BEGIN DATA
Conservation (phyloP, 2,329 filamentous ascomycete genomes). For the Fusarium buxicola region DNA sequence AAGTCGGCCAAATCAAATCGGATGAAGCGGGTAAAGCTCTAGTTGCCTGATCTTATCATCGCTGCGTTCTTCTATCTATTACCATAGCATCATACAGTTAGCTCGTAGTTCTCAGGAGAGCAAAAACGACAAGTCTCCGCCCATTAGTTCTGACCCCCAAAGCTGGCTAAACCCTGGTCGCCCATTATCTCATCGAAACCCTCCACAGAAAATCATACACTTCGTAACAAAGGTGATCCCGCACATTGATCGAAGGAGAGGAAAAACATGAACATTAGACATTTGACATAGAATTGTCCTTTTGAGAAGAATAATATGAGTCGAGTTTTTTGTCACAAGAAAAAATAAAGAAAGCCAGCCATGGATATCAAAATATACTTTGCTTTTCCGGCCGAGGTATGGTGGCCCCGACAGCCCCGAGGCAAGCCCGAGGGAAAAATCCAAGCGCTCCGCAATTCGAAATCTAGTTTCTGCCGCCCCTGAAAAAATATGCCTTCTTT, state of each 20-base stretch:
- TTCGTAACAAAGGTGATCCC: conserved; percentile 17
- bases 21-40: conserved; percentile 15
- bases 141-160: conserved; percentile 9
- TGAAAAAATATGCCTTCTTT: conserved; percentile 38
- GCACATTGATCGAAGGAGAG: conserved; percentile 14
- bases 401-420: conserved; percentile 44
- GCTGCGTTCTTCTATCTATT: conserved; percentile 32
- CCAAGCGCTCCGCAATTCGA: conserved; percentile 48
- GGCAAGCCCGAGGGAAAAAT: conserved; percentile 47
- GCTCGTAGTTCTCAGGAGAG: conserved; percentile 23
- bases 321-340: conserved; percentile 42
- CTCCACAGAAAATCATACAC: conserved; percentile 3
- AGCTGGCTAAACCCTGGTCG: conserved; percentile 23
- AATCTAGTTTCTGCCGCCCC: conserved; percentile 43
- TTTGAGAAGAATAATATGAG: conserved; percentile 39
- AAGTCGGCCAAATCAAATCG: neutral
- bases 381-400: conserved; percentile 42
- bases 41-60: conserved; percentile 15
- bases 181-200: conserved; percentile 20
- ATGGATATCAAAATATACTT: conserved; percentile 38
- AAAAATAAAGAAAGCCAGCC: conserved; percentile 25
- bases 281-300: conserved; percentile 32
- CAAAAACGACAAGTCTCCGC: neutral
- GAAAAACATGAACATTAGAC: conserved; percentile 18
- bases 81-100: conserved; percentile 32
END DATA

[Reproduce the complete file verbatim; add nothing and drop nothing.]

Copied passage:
Conservation (phyloP, 2,329 filamentous ascomycete genomes). For the Fusarium buxicola region DNA sequence AAGTCGGCCAAATCAAATCGGATGAAGCGGGTAAAGCTCTAGTTGCCTGATCTTATCATCGCTGCGTTCTTCTATCTATTACCATAGCATCATACAGTTAGCTCGTAGTTCTCAGGAGAGCAAAAACGACAAGTCTCCGCCCATTAGTTCTGACCCCCAAAGCTGGCTAAACCCTGGTCGCCCATTATCTCATCGAAACCCTCCACAGAAAATCATACACTTCGTAACAAAGGTGATCCCGCACATTGATCGAAGGAGAGGAAAAACATGAACATTAGACATTTGACATAGAATTGTCCTTTTGAGAAGAATAATATGAGTCGAGTTTTTTGTCACAAGAAAAAATAAAGAAAGCCAGCCATGGATATCAAAATATACTTTGCTTTTCCGGCCGAGGTATGGTGGCCCCGACAGCCCCGAGGCAAGCCCGAGGGAAAAATCCAAGCGCTCCGCAATTCGAAATCTAGTTTCTGCCGCCCCTGAAAAAATATGCCTTCTTT, state of each 20-base stretch:
- TTCGTAACAAAGGTGATCCC: conserved; percentile 17
- bases 21-40: conserved; percentile 15
- bases 141-160: conserved; percentile 9
- TGAAAAAATATGCCTTCTTT: conserved; percentile 38
- GCACATTGATCGAAGGAGAG: conserved; percentile 14
- bases 401-420: conserved; percentile 44
- GCTGCGTTCTTCTATCTATT: conserved; percentile 32
- CCAAGCGCTCCGCAATTCGA: conserved; percentile 48
- GGCAAGCCCGAGGGAAAAAT: conserved; percentile 47
- GCTCGTAGTTCTCAGGAGAG: conserved; percentile 23
- bases 321-340: conserved; percentile 42
- CTCCACAGAAAATCATACAC: conserved; percentile 3
- AGCTGGCTAAACCCTGGTCG: conserved; percentile 23
- AATCTAGTTTCTGCCGCCCC: conserved; percentile 43
- TTTGAGAAGAATAATATGAG: conserved; percentile 39
- AAGTCGGCCAAATCAAATCG: neutral
- bases 381-400: conserved; percentile 42
- bases 41-60: conserved; percentile 15
- bases 181-200: conserved; percentile 20
- ATGGATATCAAAATATACTT: conserved; percentile 38
- AAAAATAAAGAAAGCCAGCC: conserved; percentile 25
- bases 281-300: conserved; percentile 32
- CAAAAACGACAAGTCTCCGC: neutral
- GAAAAACATGAACATTAGAC: conserved; percentile 18
- bases 81-100: conserved; percentile 32